Barron’s: The Pandemic Has Swelled the Ranks of Zombie Companies. Here’s How to Recognize Them.

Barron’s: The Pandemic Has Swelled the Ranks of Zombie Companies. Here’s How to Recognize Them.. “With Halloween near, investors need to keep an eye out for zombies. The pandemic has boosted the number of zombie companies—unprofitable, cash-poor firms that rely on financial markets to cover their costs—reports money manager Principal Global Investors. In the first quarter, Principal found 18% of companies in the Bloomberg Total Return Index couldn’t cover interest costs with the previous year’s pretax earnings, up from a little more than 10% a year ago.”

New York Times: 9 of Every 10 Restaurants and Bars in N.Y.C. Can’t Pay Full Rent

New York Times: 9 of Every 10 Restaurants and Bars in N.Y.C. Can’t Pay Full Rent. “Nomad, a North African and Mediterranean restaurant in the East Village, shut down in March after the pandemic engulfed New York City, leaving its owner unable to pay the full $11,500 rent for months. After opening for outdoor dining in June, the owner, Mehenni Zebentout, has struggled to pay 70 to 80 percent of the rent. But he had to cut his staff from nine full-time employees to four part-time workers. And his landlord still wants Mr. Zebentout to pay what he owes from the spring.”

Government News (Australia): Database links government with startups

Government News (Australia): Database links government with startups. “The database contains publicly sourced information on more than 2,000 Victorian startups as well as data on venture capitalists, local accelerators, workspaces and universities. The data can be searched by sector, location or investment, and features a tool to ‘match’ startups with investors.”

CNN: These 63 Bed Bath & Beyond stores are set to close by the end of 2020

CNN: These 63 Bed Bath & Beyond stores are set to close by the end of 2020. “The news comes after the retailer announced in July that it would close roughly 200 stores, mainly Bed Bath & Beyond stores, over the next two years. The store chain also said last month that it would eliminate 2,800 jobs as it tries to streamline its operations and shore up its finances. The store chain, which also operates Buybuy Baby, Christmas Tree Shops and Harmon Face Values, had a total of 1,478 stores as of May 30. Some 955 of those are Bed Bath & Beyond stores.”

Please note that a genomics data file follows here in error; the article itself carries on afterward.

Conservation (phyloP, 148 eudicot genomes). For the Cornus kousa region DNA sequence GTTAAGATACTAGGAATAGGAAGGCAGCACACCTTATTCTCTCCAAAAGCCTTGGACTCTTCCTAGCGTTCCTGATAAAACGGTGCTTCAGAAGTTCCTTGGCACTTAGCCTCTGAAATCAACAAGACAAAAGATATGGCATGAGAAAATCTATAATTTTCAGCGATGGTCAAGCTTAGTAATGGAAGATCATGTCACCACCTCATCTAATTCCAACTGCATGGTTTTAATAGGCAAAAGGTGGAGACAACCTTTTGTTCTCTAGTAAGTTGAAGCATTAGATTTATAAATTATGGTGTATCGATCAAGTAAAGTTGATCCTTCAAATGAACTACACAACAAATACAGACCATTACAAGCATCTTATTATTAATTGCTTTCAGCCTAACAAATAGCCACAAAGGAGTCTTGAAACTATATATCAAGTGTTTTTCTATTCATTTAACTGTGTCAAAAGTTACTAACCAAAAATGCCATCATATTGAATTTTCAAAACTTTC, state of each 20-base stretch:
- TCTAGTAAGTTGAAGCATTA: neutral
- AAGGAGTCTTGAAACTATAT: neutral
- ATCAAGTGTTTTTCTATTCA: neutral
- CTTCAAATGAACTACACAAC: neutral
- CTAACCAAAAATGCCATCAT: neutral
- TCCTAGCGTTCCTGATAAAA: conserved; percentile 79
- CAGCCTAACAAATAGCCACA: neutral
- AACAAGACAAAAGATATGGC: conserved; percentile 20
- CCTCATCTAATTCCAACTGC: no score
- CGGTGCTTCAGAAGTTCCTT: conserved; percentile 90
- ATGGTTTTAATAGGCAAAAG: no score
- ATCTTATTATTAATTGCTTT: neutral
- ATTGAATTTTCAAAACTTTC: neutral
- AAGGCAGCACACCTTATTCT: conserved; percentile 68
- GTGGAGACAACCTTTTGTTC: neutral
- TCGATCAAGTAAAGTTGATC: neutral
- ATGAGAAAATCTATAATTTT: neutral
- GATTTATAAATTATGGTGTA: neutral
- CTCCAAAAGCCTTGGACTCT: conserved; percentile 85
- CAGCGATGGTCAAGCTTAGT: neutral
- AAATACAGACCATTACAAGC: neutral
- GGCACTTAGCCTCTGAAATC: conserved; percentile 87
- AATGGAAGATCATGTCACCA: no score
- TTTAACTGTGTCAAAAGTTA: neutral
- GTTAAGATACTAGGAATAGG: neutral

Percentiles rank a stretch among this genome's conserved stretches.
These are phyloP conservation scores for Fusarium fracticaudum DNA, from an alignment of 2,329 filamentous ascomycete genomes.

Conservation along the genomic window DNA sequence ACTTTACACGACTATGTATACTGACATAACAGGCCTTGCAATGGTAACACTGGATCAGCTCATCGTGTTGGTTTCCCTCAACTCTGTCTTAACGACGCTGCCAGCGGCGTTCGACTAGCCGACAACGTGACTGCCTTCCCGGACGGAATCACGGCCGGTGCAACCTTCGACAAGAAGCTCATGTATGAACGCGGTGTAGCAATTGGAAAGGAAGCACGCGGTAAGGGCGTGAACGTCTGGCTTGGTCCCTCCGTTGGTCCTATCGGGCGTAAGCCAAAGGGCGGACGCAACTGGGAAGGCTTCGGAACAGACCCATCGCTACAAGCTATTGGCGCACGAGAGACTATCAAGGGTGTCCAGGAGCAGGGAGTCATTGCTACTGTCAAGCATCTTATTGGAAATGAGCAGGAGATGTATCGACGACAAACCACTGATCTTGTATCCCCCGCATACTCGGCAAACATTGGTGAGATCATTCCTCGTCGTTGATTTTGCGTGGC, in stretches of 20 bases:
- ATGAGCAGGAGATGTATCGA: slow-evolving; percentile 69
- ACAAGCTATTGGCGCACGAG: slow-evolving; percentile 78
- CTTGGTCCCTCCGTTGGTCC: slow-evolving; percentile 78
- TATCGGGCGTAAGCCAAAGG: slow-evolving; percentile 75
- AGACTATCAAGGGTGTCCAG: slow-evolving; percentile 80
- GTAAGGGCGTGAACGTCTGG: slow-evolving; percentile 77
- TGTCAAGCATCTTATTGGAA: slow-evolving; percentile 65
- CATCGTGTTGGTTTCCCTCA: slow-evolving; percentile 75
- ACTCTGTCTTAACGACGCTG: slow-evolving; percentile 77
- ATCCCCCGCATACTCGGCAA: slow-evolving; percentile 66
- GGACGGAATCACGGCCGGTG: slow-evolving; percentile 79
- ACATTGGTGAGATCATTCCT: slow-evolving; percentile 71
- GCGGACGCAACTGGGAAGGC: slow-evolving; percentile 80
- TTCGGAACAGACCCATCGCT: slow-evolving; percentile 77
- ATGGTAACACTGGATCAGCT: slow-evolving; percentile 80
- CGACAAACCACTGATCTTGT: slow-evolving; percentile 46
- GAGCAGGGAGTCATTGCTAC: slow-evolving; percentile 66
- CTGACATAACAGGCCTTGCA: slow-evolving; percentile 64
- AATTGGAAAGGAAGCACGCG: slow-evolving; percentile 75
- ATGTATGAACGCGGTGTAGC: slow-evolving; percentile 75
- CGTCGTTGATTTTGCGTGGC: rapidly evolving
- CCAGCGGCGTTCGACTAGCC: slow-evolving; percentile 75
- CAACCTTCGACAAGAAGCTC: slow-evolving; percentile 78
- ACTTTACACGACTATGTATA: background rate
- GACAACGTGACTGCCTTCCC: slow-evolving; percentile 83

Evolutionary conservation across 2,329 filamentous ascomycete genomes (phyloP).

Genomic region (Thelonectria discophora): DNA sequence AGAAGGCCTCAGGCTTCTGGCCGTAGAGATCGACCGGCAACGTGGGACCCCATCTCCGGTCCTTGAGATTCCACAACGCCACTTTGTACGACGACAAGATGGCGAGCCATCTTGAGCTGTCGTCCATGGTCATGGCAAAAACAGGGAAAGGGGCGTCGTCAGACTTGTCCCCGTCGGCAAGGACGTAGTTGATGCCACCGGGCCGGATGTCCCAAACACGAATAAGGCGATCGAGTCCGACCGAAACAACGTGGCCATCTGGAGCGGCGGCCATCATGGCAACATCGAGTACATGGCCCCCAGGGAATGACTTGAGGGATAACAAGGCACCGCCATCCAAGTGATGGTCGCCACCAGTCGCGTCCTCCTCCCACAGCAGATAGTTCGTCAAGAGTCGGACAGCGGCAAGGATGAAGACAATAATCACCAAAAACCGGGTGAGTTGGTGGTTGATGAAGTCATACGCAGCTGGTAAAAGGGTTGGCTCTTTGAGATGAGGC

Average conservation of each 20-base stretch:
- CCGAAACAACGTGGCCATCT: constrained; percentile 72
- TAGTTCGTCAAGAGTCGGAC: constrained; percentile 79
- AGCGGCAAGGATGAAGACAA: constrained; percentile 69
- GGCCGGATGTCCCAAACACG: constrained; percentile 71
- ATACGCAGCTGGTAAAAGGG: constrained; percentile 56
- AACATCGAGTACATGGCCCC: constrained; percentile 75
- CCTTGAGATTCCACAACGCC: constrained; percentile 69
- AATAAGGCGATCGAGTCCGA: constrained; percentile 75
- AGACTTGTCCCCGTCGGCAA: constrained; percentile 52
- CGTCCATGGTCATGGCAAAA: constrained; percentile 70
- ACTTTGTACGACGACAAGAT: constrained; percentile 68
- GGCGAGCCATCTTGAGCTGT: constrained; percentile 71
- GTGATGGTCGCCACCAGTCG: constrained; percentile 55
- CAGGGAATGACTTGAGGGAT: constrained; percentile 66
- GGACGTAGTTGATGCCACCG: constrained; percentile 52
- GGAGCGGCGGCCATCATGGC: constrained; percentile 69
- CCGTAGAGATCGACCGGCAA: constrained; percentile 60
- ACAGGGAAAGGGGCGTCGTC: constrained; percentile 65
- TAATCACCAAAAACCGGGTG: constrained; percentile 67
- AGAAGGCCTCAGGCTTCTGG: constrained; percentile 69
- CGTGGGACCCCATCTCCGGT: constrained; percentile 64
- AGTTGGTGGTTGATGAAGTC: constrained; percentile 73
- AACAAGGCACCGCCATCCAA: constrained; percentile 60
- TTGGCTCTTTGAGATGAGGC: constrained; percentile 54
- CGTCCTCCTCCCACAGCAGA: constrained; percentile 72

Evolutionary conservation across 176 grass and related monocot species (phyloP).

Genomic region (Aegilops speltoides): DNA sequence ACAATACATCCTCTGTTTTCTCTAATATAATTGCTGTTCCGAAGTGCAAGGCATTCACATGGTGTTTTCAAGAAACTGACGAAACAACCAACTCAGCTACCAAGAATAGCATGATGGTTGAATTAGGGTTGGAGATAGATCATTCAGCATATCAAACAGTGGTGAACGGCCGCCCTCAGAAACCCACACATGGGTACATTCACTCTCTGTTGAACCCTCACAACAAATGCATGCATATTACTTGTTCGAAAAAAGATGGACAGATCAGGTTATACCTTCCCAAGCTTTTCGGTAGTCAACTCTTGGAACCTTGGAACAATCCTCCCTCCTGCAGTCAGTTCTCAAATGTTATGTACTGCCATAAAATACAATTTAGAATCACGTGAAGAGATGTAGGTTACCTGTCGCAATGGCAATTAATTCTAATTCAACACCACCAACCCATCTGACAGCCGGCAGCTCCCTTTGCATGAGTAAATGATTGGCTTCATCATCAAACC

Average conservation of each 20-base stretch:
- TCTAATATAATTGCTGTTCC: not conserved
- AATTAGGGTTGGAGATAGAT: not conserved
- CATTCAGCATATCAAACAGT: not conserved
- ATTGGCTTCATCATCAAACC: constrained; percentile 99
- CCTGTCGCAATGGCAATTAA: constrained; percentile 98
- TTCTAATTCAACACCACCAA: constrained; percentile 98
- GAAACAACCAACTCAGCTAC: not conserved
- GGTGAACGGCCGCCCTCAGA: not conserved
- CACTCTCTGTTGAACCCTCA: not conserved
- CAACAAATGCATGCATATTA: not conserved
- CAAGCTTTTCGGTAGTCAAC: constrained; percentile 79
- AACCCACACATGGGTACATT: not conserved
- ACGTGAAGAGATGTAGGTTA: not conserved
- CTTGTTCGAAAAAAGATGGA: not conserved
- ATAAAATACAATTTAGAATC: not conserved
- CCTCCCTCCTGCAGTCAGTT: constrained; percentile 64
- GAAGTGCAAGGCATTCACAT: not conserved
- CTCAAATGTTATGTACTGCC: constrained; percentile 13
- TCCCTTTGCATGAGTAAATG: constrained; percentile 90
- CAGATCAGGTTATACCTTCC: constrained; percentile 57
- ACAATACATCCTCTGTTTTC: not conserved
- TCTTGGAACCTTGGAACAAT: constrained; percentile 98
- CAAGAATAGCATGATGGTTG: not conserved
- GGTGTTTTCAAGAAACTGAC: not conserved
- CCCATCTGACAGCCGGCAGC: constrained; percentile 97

Phys .org: How employers can soften the blow of furloughs and layoffs

Phys .org: How employers can soften the blow of furloughs and layoffs. “‘Softening the blow: Incorporating employee perceptions of justice into best practices for layoffs during the COVID-19 pandemic’ suggests behavior-based policies leaders can apply when implementing furloughs or layoffs. Co-authors Isabel Bilotta, Shannon Cheng, Linnea Ng, Abby Corrington, Ivy Watson, Eden King and Mikki Hebl drew on previous research about perceptions of fairness to develop the recommendations.”

Los Angeles Times: ‘Tsunami’ of hotel closures is coming, experts warn

Los Angeles Times: ‘Tsunami’ of hotel closures is coming, experts warn. “The Luxe Rodeo Drive is the first high-end hotel in the Los Angeles area to go out of business because of the pandemic, and industry experts point to an unusually high loan delinquency rate among hotel borrowers as a sign that more closures are likely to follow. ‘We know there is a tsunami outside. We know it’s going to hit the beach. We just don’t know when,’ said Donald Wise, a commercial real estate expert and co-founder and senior managing director at Turnbull Capital Group.”

Christian Science Monitor: Once struggling, Britain’s corner shops give comfort to UK shoppers

Christian Science Monitor: Once struggling, Britain’s corner shops give comfort to UK shoppers. “For many years, there has been real concern that the heart and soul of Britain’s traditional towns and villages have been disappearing. Superstores expanded into almost every neighborhood, competing heavily on price and offering the convenience of everything under one roof. Now, the pandemic has shoppers abandoning the big supermarkets and out-of-town stores that had come to dominate the British retail landscape. And Dunorlan Park Stores is one of thousands of corner shops and independent stores that saw an overall 63% surge in trade at the peak of the lockdown in the United Kingdom, according to analyst firm Kantar. The question plaguing the big, billion-dollar grocers such as Tesco and Asda is whether this abrupt change might become permanent.”

News & Observer: With few visitors and some windows still boarded up, downtown Raleigh businesses struggle